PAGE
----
Scientists Unveil Pee Powered Robots, Environmentalists And Techies Rejoice

The Ultimate Alternative Energy Source

By Kendra Pierre-Louis on November 11, 2013 12:01 AM EST

Researchers at the University of Bristol and the University of the West of England have taken waste fuels to a whole new level with their recently unveiled a robot, known as the EcoBot powered by humanity's most abundant resource: urine.

Modeled on the artificial heart, the device integrates shape memory alloys to simulate heart muscles as a vital part of its design. The bot's heart-like pump contracts and relaxes depending on the presence of electrical current, pumps the urine to microbial fuel cells (MFCs) that digest it and generate a small electric current in response. The electricity is stored in a capacitor, where once electricity has been collected, the capacitor discharges and the artificial muscles in the pump are then cooled, returning to their original shape. This causes the heart-pump to relax prompting fluid from a reservoir to be drawn in for the next cycle. The end result is a self-sustaining robot that is powered by the waste it collects - like something out of the animated movie Wall-E.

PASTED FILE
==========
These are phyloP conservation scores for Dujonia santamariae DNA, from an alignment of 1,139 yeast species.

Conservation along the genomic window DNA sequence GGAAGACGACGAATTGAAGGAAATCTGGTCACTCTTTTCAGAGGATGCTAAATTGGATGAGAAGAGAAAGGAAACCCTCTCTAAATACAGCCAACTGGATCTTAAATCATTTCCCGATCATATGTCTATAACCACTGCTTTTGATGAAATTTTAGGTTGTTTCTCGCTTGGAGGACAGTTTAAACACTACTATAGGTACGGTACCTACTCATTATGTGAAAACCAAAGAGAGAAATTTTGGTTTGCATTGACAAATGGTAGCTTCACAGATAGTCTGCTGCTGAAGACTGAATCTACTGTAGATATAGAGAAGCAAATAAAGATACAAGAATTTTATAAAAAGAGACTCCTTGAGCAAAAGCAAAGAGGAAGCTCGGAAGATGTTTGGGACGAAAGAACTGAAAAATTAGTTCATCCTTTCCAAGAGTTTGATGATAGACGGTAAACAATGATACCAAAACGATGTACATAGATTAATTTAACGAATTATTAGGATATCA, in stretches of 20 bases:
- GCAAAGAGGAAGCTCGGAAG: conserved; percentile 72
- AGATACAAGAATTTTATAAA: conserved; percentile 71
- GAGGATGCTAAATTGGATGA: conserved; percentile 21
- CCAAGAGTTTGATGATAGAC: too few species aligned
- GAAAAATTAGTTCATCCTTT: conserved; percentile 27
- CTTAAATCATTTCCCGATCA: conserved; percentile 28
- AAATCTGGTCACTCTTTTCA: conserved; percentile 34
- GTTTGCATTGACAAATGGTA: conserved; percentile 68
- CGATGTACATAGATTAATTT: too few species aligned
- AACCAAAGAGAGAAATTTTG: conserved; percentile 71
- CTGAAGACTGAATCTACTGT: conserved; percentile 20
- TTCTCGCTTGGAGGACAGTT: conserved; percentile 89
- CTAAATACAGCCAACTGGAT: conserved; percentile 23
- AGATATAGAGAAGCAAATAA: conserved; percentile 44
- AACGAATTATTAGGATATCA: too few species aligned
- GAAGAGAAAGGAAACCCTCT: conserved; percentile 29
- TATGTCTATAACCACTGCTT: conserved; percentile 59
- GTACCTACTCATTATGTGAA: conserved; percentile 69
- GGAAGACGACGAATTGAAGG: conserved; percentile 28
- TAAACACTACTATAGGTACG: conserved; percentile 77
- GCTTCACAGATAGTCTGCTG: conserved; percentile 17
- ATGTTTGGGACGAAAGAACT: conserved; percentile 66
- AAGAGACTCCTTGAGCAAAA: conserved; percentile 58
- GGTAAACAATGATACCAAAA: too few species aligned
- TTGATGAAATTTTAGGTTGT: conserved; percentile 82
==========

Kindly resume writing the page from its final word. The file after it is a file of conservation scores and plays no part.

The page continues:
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It is the fourth generation of EcoBot in ten years as part of a joint venture between the University of the West of England and University of Bristol. Each version was designed to run on waste products. EcoBots, have successfully been powered by rotten fruit and vegetables, dead flies, waste water, sludge and now, yes, urine.

The bots aren't just cool, however. In the future, EcoBots could be deployed as monitors in areas where there may be dangerous levels of pollution, or radiation, dangerous predators, so that little human maintenance is needed. These self-sustaining monitors could help track radiation levels in places like Chernobyl or Fukushima.

Lead author of the study Peter Walters, from the Centre for Fine Print Research, said in a statement, "We speculate that in the future, urine-powered EcoBots could perform environmental monitoring tasks such as measuring temperature, humidity, and waste water quality. A number of EcoBots could also function as a mobile, distributed sensor network... In the city environment, they could re-charge using urine from urinals in public lavatories. In rural environments, liquid waste effluent could be collected from farms."

Rupert Ganzer
Rupert Ganzer

The EcoBot pratical applications still rest in the future, however. The EcoBot's fuel cells are still prone to mechanical failures and blockages, making routine human intervention a continued necessity. 

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